May 22, 2020

The True Value of Link Posts

Link posts are the curation layer for RSS

Illustration adapted from ouch.picsIllustration adapted from

At their best, link posts are a way for independent bloggers to engage with and continue a conversation started by one of their fellows.

We use them to boost each other up, offer constructive criticism, point out other views, or amplify a message we believe in.

I like them.

But I find that, in the tech space especially, they sometimes feel inane and circular. Occasionally, link posts will turn up in my RSS feed pointing to something that many others have also linked to, but without providing me with any additional context or insight.

Why are you showing this to me? Why are you interested in it?

It doesn’t have to be an essay, but I appreciate that little bit of commentary because it exemplifies an often-neglected value that link posts bring to the web.

Link posts are the embedded curation layer for RSS. They broaden our horizons within the confines of what is typically a closed, non-algorithmic feed.

Link posts turn each of your RSS feed sources into their own editorial curation board, offering you glimpses into corners of the internet you may not be exposed to otherwise.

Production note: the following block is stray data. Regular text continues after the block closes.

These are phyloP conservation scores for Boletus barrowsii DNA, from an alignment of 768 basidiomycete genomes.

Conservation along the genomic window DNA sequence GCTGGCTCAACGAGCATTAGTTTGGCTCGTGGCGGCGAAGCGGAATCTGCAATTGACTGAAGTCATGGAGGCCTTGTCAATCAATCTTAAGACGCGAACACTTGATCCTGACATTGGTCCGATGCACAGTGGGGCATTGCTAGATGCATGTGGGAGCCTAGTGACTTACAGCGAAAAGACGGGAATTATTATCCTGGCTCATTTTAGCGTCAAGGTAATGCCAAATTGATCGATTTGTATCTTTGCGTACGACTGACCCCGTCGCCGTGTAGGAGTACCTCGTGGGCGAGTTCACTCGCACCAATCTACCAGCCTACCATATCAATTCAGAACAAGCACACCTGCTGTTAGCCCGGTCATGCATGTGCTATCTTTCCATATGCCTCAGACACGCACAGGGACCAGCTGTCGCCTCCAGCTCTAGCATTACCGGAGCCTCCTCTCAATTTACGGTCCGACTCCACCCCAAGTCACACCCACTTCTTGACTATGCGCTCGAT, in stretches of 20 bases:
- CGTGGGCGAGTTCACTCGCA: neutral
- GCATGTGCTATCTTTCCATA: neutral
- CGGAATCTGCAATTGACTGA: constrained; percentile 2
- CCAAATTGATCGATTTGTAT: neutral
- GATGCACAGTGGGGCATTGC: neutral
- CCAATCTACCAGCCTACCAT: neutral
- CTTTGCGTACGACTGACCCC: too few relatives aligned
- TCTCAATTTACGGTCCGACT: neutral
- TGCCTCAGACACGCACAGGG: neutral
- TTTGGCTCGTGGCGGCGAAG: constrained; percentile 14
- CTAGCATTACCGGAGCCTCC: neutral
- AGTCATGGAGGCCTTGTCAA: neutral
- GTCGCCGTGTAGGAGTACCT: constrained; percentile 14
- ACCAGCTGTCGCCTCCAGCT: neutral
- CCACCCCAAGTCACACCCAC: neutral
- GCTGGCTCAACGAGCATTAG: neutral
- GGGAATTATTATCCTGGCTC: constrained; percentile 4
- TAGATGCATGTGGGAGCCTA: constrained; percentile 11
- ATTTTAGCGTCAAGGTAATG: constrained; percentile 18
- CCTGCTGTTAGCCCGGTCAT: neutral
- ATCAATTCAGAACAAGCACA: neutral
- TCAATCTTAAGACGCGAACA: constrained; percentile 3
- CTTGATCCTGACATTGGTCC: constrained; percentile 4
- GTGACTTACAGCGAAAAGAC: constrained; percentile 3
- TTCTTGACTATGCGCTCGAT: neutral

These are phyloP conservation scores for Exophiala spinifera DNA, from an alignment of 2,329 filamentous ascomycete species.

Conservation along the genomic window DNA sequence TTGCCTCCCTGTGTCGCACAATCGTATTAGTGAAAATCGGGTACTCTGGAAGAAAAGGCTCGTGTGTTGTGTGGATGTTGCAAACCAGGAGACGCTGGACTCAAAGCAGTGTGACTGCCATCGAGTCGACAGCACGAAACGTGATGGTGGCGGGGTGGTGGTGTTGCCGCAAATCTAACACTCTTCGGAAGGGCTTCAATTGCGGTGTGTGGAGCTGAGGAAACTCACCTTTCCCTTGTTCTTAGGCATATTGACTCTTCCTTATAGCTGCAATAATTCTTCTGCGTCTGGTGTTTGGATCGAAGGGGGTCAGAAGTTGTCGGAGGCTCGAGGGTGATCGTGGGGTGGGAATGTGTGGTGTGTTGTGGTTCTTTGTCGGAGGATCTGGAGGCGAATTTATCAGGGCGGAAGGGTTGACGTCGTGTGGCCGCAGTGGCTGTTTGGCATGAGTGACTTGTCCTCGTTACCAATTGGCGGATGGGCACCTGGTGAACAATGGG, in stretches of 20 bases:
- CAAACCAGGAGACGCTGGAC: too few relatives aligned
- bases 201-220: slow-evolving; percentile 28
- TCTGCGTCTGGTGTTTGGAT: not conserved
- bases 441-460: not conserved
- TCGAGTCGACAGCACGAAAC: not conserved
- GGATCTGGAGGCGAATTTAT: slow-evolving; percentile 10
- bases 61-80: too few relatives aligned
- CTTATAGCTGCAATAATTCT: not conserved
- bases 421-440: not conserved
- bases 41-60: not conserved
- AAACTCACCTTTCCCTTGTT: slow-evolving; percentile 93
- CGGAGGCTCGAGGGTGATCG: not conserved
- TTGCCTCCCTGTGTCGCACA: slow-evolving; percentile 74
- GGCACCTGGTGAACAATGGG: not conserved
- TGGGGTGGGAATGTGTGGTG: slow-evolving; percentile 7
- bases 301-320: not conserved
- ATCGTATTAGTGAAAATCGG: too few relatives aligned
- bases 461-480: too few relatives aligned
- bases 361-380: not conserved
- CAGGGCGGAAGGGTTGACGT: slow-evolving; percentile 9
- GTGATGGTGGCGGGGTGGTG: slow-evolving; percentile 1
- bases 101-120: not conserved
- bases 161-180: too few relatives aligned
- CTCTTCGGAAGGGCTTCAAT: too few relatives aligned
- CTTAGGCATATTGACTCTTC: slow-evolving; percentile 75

There’s no right or wrong way to do this, and I’m not suggesting that people who share links without commentary are committing some sort of crime against the indie web. However, if you’re going to share new ideas and experiences with someone, it seems courteous to do so with the same care and attention you’d grant them if you were making the recommendation in person.

My goal with link posts is to share things that fall outside the regularly scheduled programming of the tech news cycle. Not because those things don’t interest me or because I don’t think they should interest others, but because I know that other blogs will be linking to them. If you’re reading this, chances are good you’ll have seen those headlines already.

I prefer to embrace my role as a curator and share peeks into other interests of mine, links to off-topic pieces that made me think, or unusual stuff that fascinates and delights me.

All this to say that the next time you’re crafting your link post, remember: you’re a curator, and I can’t wait to discover something new from your recommendation.

digital lifestyle technology productivity

Did You Find This Post Helpful?

Previous Post
Death-Cap Mushrooms Are Spreading Across North America → Mushrooms are fascinating, unusual organisms that may be more important to ecosystems and human society than we give them credit for.
Next Post
Can I Use an iPad Pro for Professional Creative Work? → If it’s not obviously better at the majority of things you do, then the barrier to entry is still too high.